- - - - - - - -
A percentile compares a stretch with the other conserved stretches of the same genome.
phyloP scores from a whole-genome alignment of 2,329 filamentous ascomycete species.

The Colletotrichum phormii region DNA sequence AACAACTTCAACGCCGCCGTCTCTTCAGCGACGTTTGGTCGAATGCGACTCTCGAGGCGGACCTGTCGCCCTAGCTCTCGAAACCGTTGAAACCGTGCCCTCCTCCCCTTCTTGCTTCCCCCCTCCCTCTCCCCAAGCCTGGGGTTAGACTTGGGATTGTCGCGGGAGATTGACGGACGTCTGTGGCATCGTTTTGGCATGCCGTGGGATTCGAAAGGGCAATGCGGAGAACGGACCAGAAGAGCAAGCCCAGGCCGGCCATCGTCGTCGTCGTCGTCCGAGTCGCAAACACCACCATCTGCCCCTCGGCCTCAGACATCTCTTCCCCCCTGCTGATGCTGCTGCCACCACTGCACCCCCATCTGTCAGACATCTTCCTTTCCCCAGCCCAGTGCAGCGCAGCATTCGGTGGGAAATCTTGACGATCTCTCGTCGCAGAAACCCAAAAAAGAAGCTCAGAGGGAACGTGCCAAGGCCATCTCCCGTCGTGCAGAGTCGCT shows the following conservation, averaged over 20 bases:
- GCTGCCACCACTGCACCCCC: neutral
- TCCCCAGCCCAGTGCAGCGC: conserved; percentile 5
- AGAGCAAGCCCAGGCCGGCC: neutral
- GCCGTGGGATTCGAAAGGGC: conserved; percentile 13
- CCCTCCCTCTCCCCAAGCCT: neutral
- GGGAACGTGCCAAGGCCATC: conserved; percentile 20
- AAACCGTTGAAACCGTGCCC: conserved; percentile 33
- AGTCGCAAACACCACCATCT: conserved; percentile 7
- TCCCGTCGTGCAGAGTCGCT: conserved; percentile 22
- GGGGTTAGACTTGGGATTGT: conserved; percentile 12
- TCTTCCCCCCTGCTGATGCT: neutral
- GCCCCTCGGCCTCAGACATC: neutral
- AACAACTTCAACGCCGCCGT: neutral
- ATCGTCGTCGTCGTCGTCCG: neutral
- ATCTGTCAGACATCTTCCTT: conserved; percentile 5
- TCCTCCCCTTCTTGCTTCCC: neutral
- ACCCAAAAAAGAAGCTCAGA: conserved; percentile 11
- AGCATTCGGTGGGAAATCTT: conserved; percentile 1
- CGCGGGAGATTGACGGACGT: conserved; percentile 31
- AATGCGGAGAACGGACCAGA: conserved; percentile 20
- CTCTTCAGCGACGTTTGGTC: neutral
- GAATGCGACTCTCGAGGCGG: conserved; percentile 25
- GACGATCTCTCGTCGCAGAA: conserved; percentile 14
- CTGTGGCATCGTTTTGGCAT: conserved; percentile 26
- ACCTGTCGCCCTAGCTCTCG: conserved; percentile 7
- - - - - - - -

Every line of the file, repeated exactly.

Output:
A percentile compares a stretch with the other conserved stretches of the same genome.
phyloP scores from a whole-genome alignment of 2,329 filamentous ascomycete species.

The Colletotrichum phormii region DNA sequence AACAACTTCAACGCCGCCGTCTCTTCAGCGACGTTTGGTCGAATGCGACTCTCGAGGCGGACCTGTCGCCCTAGCTCTCGAAACCGTTGAAACCGTGCCCTCCTCCCCTTCTTGCTTCCCCCCTCCCTCTCCCCAAGCCTGGGGTTAGACTTGGGATTGTCGCGGGAGATTGACGGACGTCTGTGGCATCGTTTTGGCATGCCGTGGGATTCGAAAGGGCAATGCGGAGAACGGACCAGAAGAGCAAGCCCAGGCCGGCCATCGTCGTCGTCGTCGTCCGAGTCGCAAACACCACCATCTGCCCCTCGGCCTCAGACATCTCTTCCCCCCTGCTGATGCTGCTGCCACCACTGCACCCCCATCTGTCAGACATCTTCCTTTCCCCAGCCCAGTGCAGCGCAGCATTCGGTGGGAAATCTTGACGATCTCTCGTCGCAGAAACCCAAAAAAGAAGCTCAGAGGGAACGTGCCAAGGCCATCTCCCGTCGTGCAGAGTCGCT shows the following conservation, averaged over 20 bases:
- GCTGCCACCACTGCACCCCC: neutral
- TCCCCAGCCCAGTGCAGCGC: conserved; percentile 5
- AGAGCAAGCCCAGGCCGGCC: neutral
- GCCGTGGGATTCGAAAGGGC: conserved; percentile 13
- CCCTCCCTCTCCCCAAGCCT: neutral
- GGGAACGTGCCAAGGCCATC: conserved; percentile 20
- AAACCGTTGAAACCGTGCCC: conserved; percentile 33
- AGTCGCAAACACCACCATCT: conserved; percentile 7
- TCCCGTCGTGCAGAGTCGCT: conserved; percentile 22
- GGGGTTAGACTTGGGATTGT: conserved; percentile 12
- TCTTCCCCCCTGCTGATGCT: neutral
- GCCCCTCGGCCTCAGACATC: neutral
- AACAACTTCAACGCCGCCGT: neutral
- ATCGTCGTCGTCGTCGTCCG: neutral
- ATCTGTCAGACATCTTCCTT: conserved; percentile 5
- TCCTCCCCTTCTTGCTTCCC: neutral
- ACCCAAAAAAGAAGCTCAGA: conserved; percentile 11
- AGCATTCGGTGGGAAATCTT: conserved; percentile 1
- CGCGGGAGATTGACGGACGT: conserved; percentile 31
- AATGCGGAGAACGGACCAGA: conserved; percentile 20
- CTCTTCAGCGACGTTTGGTC: neutral
- GAATGCGACTCTCGAGGCGG: conserved; percentile 25
- GACGATCTCTCGTCGCAGAA: conserved; percentile 14
- CTGTGGCATCGTTTTGGCAT: conserved; percentile 26
- ACCTGTCGCCCTAGCTCTCG: conserved; percentile 7